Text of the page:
Grading Los Angeles Lakers' Early Free-Agency Moves

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Grading Los Angeles Lakers' Early Free-Agency Moves
Ronald Martinez/Getty Images
Chris Kaman is your newest Los Angeles Laker

For the first time I can remember, the Los Angeles Lakers brand failed to be sufficient bait for a top-tier free agent. Dwight Howard's decision, or more comically dubbed "indecision," was a splash of ice-cold water on the storied organization.

The free-agency period opened on July 1, at which time the Lakers invested their full effort into a pitch to Howard.

News flash: This story is already history, and if the Lakers are to be back in title contention anytime soon (right now, they're not even close), management has to turn the page quickly.

NBA free agency surely won't slow down to wait for L.A.'s most storied franchise. The biggest names of the season are flying off the list, joining new homes with high aspirations and fresh new contracts.

The biggest snag for the Lakers is a financial one: Los Angeles is consistently over the salary cap, and even without Dwight, the books won't clear up for another calendar year.

Kobe Bryant has been in the news recently talking about his $30.5 million he'll earn during the upcoming campaign, as reported by Serena Winters of Lakers Nation.

Kobe's contract, along with those of Steve Nash and Pau Gasol, have severely limited what GM Mitch Kupchak can do with a constantly shrinking list of NBA free agents during the 2013 summer. Here's a move-by-move analysis of how the first chapter of the offseason has panned out so far for L.A.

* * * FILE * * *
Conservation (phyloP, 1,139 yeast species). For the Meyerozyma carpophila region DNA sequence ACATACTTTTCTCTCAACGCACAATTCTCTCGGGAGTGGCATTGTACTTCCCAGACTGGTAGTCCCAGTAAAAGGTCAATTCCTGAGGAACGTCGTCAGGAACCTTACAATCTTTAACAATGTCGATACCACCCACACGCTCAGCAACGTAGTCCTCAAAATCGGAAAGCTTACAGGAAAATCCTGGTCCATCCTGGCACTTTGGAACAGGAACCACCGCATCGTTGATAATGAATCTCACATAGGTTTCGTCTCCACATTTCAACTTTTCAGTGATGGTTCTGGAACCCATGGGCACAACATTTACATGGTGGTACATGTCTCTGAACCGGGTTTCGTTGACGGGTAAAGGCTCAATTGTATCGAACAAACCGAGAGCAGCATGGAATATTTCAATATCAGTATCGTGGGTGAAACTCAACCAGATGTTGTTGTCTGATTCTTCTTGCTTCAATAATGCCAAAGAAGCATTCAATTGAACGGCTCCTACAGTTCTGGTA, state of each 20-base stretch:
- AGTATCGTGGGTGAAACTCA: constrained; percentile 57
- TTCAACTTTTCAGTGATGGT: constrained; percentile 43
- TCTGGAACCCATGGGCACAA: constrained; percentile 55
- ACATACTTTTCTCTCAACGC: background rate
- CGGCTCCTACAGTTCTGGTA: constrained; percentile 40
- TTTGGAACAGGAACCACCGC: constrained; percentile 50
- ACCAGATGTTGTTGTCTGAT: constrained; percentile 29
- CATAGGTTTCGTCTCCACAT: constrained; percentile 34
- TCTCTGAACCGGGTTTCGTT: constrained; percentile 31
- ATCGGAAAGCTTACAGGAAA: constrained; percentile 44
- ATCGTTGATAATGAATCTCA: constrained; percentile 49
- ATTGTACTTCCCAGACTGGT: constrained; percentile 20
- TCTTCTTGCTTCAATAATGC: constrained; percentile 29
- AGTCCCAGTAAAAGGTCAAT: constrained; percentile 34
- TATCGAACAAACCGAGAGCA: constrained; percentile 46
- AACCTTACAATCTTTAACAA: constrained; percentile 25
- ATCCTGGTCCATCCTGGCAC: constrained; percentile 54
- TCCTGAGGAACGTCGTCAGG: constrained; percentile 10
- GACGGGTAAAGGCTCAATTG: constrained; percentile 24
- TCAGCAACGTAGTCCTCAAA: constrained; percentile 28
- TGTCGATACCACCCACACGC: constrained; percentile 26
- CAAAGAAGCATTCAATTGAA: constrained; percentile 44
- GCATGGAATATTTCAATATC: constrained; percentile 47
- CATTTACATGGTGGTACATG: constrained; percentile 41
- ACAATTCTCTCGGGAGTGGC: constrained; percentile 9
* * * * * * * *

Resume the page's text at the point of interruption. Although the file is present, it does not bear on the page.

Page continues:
Losing Dwight

Technically, this isn't a "move." Howard selected another destination over his home in L.A. However, the buzz surrounding his decision has dominated the NBA scene so far this summer.

Dwight ditched $30 million and the California sun for a chance at it all with James Harden

The Lakers could certainly have had a better start to what they thought would be a remodel rather than a complete rebuild. Dwight, in several drawn-out days, ended such ideas.

After Dwight's deal finalizes, fans and players alike will have all sorts of questions.

Personally, I'm most interested in how the franchise will rebound from an atypical slap in the face. I mean, come on! They're supposed to be the Lakers!

Wilt Chamberlain, Magic Johnson and the other Laker greats whose jerseys hang in the rafters are no longer attraction enough to lure championship talent. Dwight proves this, and I'd consider it generous to call him championship-caliber talent at this stage in his career.